Young Americans Struggle to Find Health Insurance
Last spring, Congress passed the Patient Protection and Affordable Care Act - college students who missed all the controversy may remember it from the student aid legislation that accompanied the bill. Well, now's a good time to pay attention: Tomorrow a major provision of the Act will go into effect that could have a positive impact on college students nationwide.
Until now, reaching your early 20s meant the end of health care coverage through mom and dad. Although specific ages varied from company to company, most health insurance providers booted young adults off their parents' plans at age 21 or 22. This has long been a problem for college students, who typically can't afford individual coverage and often don't work enough hours to qualify for insurance through their employers. Although most colleges and universities offer a student health plan, the cost is often so high that many students balk at taking on yet more debt. As a result, 20% of college students aged 18-23 were uninsured in 2006, according to the U.S. Government Accountability Office (GAO).
Health Care Reform Keeps College Students Covered
As of today, all that is changing. The health care reform bill requires insurance companies to extend young people's coverage under parent policies through age 26. For many students, that means one less thing to worry about - all the way through grad school.
HealthInsuranceSort.com has published a map of health care reform for students. You can download the guide from their website, but here are the key points:
Check with your parents' provider.
Some insurance companies have already implemented the provision that extends coverage for college students. Others will apply it at the start of the next coverage period, which is most likely to be in January 2011. Now is the time to find out if and when you can be covered and to get yourself on that plan.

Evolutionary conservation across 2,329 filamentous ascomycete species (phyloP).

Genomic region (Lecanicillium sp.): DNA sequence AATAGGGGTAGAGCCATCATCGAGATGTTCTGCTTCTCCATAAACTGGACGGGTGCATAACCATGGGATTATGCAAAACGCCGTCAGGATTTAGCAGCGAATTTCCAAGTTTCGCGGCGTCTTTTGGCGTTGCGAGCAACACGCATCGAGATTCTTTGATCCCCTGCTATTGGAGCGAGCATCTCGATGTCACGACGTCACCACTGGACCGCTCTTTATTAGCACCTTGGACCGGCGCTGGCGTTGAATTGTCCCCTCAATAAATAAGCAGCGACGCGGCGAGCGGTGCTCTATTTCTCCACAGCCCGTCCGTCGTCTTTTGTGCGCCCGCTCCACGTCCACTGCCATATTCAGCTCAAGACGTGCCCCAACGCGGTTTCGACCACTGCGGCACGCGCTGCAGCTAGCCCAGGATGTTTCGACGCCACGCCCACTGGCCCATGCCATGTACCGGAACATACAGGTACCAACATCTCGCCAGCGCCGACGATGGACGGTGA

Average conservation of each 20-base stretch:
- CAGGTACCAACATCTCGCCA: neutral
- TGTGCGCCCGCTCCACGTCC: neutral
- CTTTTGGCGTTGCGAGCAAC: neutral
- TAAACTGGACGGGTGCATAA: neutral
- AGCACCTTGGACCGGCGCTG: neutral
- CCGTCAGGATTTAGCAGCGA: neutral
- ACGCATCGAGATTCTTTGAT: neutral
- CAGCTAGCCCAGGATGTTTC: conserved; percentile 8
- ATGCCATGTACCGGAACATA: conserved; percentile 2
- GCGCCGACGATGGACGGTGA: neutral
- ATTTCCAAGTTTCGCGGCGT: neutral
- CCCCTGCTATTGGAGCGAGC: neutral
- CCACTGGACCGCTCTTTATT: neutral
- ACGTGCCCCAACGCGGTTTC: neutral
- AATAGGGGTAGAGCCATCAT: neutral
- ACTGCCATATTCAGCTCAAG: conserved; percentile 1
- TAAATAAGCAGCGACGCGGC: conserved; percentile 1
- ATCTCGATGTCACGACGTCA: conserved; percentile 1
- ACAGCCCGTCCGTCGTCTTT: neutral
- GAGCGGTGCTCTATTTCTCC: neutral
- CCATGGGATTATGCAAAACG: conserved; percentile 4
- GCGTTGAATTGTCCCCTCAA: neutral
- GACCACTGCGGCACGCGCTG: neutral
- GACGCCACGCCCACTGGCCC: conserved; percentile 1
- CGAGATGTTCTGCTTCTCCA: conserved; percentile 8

Look on campus.
The big news may be extended coverage through your parents, but that's not always the best option for students. If you live in a different state, your out-of-network costs may be so high that you need to find another option. One place to look is your university's health plan. The health care reform bill forces universities to restructure plans such that more of the premiums go to care and less to profits. That means more coverage for you.
Get individual coverage.
Health care experts have long been frustrated with the quality of university health plans - check the American College Health Association Standards for Student Health Insurance Benefits to see how your school stacks up - and the new reform act isn't a 'silver bullet' for many of the systemic problems. However, in the long run it will make getting individual insurance easier. For students between the ages of 18 and 24 who are currently healthy, getting individual coverage through companies like Blue Cross and Blue Shield may be the most affordable option. That route may now be closed off to you if you have ongoing health issues, but beginning in 2014 insurance providers will no longer be able to deny you coverage because of pre-existing conditions.
Look for government-funded programs.
For low-income students and others with special circumstances, many states offer government-funded health care and health insurance. Check with your state of residency to see if you qualify.